Painted with the broadest of brush strokes, I’ve heard it expressed that the Republicans are the party of laissez-faire economics and rugged individualism.  The Horatio Alger “rags to riches” myth (and its closely associated phrase “pulling yourself up by your bootstraps”), with its implication that “any kid can grow up to be president, just look at old Abe Lincoln who was born in a log cabin,” is alive and well in America.  The GOP has a reputation as being “the party of business” that rewards the rich with tax breaks that aid them in retaining their wealth.  The party also has a reputation of favoring a reduced role of government, with the underlying philosophy that most of us have deep wells of fortitude upon which one can draw to reach the nirvana that is self-reliance.  Don’t mess around with the economy and things will find their own level as people make decisions based on self-interest.  Coddling Americans with government largesse encourages sloth and leads to every type of weakness, from the personal to the national.

The Democratic Party philosophy appears to embody a decidedly different world view that includes awareness of society’s troubles, from poverty to mental illness to drugs (what I like to term “the three Hs”:  homelessness, Haldol and heroin).  My fellow Democrats like to be proactive rather than reactive.  Rather than closing the barn door after the horse has escaped, we believe in spending money on things like education, social justice and prevention rather than prisons, hospitals and cemeteries.  We believe that those who “can” have a duty to society to give their all.  But we also know that there will always be those who “cannot” and must be supported rather than left to be trampled on by the herd, to suffer and to die in desperation.  “There will always be poor people in the land.  Therefore I command you to be openhanded.”  Deut. 15:11  We may admire self-reliance, but it is wrong to disrespect those who, for whatever reason, lack that ability.  It takes all kinds to make a well-rounded society, and everyone has something to contribute.  We all agree on the need to care for the children, but too many of us fail to see that there are those among us who will always be children and must be taken care of regardless of their chronological age.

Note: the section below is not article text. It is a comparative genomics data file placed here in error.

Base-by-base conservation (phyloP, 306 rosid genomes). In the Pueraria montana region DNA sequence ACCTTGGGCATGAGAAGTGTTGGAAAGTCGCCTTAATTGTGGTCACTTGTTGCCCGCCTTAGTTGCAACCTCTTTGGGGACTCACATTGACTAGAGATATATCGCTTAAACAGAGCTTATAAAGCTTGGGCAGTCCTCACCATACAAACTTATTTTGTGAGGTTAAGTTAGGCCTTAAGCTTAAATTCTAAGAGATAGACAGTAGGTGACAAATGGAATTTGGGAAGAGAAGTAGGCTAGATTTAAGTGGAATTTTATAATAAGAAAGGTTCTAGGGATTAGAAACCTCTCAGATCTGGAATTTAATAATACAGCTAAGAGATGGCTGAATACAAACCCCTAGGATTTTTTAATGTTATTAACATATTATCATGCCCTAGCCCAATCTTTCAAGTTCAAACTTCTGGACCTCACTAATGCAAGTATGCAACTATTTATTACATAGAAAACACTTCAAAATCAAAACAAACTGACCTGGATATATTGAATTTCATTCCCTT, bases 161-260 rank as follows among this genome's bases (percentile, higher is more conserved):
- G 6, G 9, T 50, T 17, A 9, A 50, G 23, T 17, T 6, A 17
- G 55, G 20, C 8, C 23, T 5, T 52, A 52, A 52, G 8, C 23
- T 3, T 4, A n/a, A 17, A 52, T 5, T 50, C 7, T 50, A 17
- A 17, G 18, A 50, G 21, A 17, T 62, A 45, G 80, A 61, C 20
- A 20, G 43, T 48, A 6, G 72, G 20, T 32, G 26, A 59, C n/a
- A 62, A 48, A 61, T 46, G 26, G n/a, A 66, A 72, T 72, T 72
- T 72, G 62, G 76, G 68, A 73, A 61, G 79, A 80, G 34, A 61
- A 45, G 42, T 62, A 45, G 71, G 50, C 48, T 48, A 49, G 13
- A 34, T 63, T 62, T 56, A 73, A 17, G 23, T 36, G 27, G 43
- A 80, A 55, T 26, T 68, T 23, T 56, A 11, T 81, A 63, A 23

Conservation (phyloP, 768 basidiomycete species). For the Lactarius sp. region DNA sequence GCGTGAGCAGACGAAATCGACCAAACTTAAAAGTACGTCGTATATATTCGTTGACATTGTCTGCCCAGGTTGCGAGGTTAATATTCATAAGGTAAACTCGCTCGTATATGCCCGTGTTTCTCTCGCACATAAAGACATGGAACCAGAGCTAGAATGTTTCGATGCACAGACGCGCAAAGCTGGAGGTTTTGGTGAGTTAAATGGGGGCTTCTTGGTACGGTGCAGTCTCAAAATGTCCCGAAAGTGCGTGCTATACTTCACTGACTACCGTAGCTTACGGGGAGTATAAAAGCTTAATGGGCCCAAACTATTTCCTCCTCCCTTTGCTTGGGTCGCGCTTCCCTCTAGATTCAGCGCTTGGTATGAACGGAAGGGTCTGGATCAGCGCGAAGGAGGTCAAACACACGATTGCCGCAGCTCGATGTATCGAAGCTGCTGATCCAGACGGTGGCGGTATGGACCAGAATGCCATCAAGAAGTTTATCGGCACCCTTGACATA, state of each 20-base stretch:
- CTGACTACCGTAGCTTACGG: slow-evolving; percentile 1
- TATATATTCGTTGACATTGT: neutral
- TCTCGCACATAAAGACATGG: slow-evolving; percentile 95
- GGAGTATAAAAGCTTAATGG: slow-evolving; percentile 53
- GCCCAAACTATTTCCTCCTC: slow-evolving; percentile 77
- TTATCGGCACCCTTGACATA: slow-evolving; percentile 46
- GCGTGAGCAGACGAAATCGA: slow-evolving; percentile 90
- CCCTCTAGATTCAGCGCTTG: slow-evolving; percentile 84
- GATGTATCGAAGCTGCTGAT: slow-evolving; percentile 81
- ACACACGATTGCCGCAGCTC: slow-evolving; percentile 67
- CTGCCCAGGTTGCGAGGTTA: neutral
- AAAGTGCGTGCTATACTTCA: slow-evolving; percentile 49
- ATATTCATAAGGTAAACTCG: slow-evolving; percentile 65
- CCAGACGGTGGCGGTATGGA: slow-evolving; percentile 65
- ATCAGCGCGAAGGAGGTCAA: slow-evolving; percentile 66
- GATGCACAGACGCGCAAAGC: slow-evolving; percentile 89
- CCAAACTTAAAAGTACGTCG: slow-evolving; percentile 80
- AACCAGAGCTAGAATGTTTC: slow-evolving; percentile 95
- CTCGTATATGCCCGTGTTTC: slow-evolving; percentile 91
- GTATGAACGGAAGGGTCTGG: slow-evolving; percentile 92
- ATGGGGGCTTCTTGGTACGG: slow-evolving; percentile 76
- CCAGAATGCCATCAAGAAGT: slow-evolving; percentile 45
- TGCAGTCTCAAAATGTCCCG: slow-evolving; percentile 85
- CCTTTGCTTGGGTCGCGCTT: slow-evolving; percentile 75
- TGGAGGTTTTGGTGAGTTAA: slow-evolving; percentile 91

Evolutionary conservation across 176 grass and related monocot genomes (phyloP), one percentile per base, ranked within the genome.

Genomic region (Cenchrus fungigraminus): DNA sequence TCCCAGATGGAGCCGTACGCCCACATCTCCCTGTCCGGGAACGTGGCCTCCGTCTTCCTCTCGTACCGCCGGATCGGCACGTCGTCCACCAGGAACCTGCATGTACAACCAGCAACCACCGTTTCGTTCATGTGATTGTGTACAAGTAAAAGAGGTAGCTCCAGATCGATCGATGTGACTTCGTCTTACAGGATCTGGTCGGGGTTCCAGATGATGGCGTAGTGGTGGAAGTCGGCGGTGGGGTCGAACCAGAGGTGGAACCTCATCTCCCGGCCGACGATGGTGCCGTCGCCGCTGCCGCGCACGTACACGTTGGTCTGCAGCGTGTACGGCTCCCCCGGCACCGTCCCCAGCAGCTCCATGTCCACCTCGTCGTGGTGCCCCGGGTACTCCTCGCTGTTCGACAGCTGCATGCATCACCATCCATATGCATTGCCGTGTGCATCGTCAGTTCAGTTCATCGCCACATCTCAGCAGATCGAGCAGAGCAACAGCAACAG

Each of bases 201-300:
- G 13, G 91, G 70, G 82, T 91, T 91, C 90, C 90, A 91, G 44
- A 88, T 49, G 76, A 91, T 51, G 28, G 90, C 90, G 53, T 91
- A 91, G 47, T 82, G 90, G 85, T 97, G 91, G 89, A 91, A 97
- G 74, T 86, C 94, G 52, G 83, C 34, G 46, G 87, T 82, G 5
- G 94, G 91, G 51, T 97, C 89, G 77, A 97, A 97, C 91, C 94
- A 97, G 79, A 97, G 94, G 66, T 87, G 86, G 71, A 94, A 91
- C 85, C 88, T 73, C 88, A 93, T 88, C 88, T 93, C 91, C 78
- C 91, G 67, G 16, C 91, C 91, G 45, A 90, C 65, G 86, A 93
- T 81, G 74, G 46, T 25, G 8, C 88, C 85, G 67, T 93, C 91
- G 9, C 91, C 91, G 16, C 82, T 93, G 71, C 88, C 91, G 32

The stresses of modern American life put the lie to the ideal of self-reliance and expose the Horatio Alger myth for what it is.  I think of Donald Trump, whom I believe is rightly admired for his many successes, but who may not have been able to achieve them had he not been preceded by his millionaire real estate developer father, Fred.  While Trump may see himself as a modern-day Lincoln (I suspect that The Donald is a legend in his own mind), he was definitely not born in a one-room log cabin in Kentucky.  Nor was he raised in a rent-controlled apartment in Brooklyn, as Democratic candidate Bernie Sanders was.

I find a supreme irony in the fact that both Trump and Sanders are native New Yorkers, the former from Queens and the latter from Brooklyn.  One was born with a silver spoon in his mouth while the other was born to impoverished immigrants who sought a better life in America.  I suppose it’s no wonder that Sanders seems to have an appreciation for the suffering and hope of those who risk everything to escape death in places like Syria, while Trump wants to build a wall on the Mexican border and keep Muslims out of the country.  I think it’s clear that we have two different world views going on here, each propounded by a man who achieved success through his own vision of “resourcefulness” and “self-reliance,” la débrouillardisme.

This is where I have to mention Google.  It seems that hardly a day goes by that I don’t hear someone say “Why don’t you Google it?”  After hearing this phrase roll off the tongue of coworkers, my wife and my teenage niece, the profoundness of its ubiquity struck me when I heard it from my octogenarian father not too long ago.  The essence is that if you don’t know, it’s no big deal.  You can just Google it.

Over the centuries, the United States has progressed from an agrarian economy to an industrial economy and, finally, to an information economy.  Despite the importance of information, however, no one much cares what we have stored up in our brains anymore.  Why commit anything to memory when you can just Google it?